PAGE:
So there are just a few of the pros and cons of legalizing drugs. I have my own opinion on how to do this. As if you didn’t know that.
First, the government would run everything from manufacturing to distributing to sales. Anyone that worked in this field would be a government employee, with all of the benefits and detriments involved. That way, full federal regulation would be involved and enforced. This would include how much and how often a person could purchase their “fix”.
Second, anyone that decided that they were going to get on the drug band wagon would have to be part of a government study that involved full medical check-ups on a regular basis (say every two weeks), could only get the drugs from a government facility and if it required injections, then they would have to go to a government medical officer to receive the injection. They would also have to sign a waiver of liability, accepting responsibility for their own safety up to and including death.
Third, anyone entering into the addiction world would have to get a divorce, give up any children in their custody and be sterilized to prevent future pregnancies due to poor judgment. This includes men. If said person does not have any known children, then they would have to donate sperm or eggs prior to beginning their addiction. This way, if they decide later on that they want to get off the drugs, they will still be able to have a child. Also, said addict will be given condoms to prevent the spreading of STD.
Fourth, each “client” would have to show a current paystub each time they came in for their “fix”. In other words, they would still have to be a productive citizen. Now don’t get me wrong. I know that addicts are not the world’s greatest workers, but they are capable of doing all of the “shit” jobs that no one else wants to do. Unfortunately, this would most likely push out the migratory crop workers (usually seasonal and usually from other countries) and other similar workers, but it would most likely reduce the number of people wanting to get hooked.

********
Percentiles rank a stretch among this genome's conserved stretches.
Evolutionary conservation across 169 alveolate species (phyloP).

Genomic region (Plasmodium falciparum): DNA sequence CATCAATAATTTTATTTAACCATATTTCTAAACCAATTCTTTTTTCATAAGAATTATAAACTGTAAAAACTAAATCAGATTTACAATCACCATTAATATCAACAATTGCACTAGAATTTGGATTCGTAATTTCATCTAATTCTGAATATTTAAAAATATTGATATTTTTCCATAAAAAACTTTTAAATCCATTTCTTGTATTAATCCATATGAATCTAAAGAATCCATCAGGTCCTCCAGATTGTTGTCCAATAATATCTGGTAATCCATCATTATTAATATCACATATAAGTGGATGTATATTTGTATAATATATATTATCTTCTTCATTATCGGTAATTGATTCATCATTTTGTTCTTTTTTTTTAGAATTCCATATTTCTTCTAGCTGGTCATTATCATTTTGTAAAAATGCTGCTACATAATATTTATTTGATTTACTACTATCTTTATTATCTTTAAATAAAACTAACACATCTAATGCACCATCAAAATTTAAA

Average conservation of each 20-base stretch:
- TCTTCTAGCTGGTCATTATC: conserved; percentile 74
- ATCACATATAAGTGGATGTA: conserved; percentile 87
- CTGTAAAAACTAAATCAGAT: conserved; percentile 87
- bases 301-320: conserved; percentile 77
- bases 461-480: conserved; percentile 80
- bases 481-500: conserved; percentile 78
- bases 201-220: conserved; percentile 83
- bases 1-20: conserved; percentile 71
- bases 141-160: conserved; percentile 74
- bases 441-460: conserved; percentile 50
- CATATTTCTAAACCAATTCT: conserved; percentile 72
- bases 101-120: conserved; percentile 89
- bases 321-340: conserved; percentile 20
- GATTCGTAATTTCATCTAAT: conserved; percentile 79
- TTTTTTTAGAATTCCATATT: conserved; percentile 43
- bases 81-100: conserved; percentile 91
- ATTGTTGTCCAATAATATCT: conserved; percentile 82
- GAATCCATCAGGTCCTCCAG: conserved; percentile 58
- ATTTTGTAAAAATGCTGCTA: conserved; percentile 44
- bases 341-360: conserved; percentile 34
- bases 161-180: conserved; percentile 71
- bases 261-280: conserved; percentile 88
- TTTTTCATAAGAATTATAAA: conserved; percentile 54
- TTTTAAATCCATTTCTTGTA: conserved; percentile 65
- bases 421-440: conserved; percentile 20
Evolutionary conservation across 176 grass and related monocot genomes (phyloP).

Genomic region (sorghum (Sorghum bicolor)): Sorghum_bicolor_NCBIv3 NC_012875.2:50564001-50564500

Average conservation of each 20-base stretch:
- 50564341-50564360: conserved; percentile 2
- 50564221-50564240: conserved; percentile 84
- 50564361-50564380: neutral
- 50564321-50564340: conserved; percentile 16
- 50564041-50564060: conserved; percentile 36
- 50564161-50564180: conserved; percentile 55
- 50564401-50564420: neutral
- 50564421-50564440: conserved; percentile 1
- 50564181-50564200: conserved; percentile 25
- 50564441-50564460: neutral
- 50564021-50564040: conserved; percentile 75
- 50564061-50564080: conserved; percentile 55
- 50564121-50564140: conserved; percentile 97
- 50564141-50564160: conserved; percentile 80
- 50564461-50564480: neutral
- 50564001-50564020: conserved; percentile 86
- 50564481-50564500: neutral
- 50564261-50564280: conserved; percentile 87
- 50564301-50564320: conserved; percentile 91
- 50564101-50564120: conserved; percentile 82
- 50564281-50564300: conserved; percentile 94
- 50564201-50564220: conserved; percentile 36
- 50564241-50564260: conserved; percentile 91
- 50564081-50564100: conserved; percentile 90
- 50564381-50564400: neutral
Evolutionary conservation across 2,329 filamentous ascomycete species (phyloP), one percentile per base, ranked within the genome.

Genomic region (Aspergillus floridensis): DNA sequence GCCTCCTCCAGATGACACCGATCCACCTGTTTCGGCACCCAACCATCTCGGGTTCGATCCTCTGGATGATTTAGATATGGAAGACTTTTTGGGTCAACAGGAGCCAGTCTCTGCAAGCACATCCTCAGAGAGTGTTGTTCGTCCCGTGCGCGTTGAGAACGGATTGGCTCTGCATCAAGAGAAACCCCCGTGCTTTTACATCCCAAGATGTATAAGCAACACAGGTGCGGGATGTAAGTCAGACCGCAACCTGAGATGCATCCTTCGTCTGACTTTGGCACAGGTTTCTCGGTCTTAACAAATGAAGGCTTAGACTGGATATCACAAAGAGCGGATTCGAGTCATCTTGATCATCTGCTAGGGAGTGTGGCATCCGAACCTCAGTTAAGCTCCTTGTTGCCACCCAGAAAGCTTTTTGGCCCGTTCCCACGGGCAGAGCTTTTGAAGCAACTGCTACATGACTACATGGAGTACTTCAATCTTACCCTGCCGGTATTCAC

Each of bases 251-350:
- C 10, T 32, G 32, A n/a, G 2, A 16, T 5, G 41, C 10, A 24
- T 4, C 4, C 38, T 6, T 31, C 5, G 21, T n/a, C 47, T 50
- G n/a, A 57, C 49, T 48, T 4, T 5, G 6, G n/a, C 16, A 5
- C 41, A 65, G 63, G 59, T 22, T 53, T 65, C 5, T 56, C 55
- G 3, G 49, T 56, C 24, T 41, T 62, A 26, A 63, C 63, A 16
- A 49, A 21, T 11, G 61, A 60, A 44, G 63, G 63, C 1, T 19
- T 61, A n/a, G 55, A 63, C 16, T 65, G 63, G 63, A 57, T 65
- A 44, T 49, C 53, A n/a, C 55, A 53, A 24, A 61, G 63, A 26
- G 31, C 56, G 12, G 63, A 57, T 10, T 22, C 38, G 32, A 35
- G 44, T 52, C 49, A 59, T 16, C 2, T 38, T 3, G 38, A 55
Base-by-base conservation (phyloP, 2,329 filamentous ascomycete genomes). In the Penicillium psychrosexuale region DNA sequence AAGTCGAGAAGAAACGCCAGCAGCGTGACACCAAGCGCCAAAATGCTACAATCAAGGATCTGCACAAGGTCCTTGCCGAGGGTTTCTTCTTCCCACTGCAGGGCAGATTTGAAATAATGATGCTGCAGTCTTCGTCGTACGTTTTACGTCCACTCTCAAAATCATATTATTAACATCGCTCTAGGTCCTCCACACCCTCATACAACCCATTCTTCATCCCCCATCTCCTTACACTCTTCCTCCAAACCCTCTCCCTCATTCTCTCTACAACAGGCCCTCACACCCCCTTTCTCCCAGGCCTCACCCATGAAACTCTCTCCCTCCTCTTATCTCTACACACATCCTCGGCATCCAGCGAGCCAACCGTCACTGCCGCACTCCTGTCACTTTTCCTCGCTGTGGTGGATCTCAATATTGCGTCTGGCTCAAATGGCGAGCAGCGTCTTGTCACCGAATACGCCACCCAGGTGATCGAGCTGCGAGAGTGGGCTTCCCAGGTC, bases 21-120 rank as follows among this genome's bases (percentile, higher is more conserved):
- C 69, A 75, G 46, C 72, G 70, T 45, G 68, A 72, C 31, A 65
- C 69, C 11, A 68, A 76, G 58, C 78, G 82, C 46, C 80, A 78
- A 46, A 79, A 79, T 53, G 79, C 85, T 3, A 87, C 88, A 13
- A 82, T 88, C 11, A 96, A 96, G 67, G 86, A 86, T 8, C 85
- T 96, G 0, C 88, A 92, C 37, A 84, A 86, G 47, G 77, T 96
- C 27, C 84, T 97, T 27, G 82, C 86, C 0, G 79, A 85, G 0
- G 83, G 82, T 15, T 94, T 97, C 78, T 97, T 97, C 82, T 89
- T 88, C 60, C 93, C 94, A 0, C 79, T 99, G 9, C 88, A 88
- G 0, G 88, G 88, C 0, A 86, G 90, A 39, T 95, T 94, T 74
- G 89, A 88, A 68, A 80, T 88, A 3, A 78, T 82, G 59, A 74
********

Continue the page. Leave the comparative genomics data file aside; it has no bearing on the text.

Fifth, the “client” would have to live in a segregated community with other “clients”. These communities could range from individual military style housing to studio apartments, depending on what would be most cost-effective. The important thing is separation from the rest of the town or city, as well as separation from each other (privacy and security). This way if they feel the need to commit a crime, then they can perpetrate their crimes on each other. I do not recommend a separation of the sexes. My main reason for this is if you choose to become addicted under this system, then you are choosing to live the life of an addict. No one has forced you to become addicted. You cannot blame your childhood, parents, etc. My second reason is that men and women are supposed to be equal in this country. So stand up and be equal in the bad as well as in the good.
So…..these are just a few of the different directions that our country can go when it comes to legalizing drugs. I am sure that there are many other ways of looking at it, but I am only one human being. Please feel free to expound upon your own ideas in the comment box. Or shoot me an email and I will see if I can post it as an addendum to this blog. Heck, you might even inspire a whole new blog just for you!
One thing I do know about this subject is that we, U.S. citizens and government, are woefully unprepared for legalized drugs, not only as a country, but as a culture in general. At this time in our history, there are way too many debates over moral issues between religious groups and secular groups. Just remember what happened after Roe vs. Wade. I’m sure you get my drift.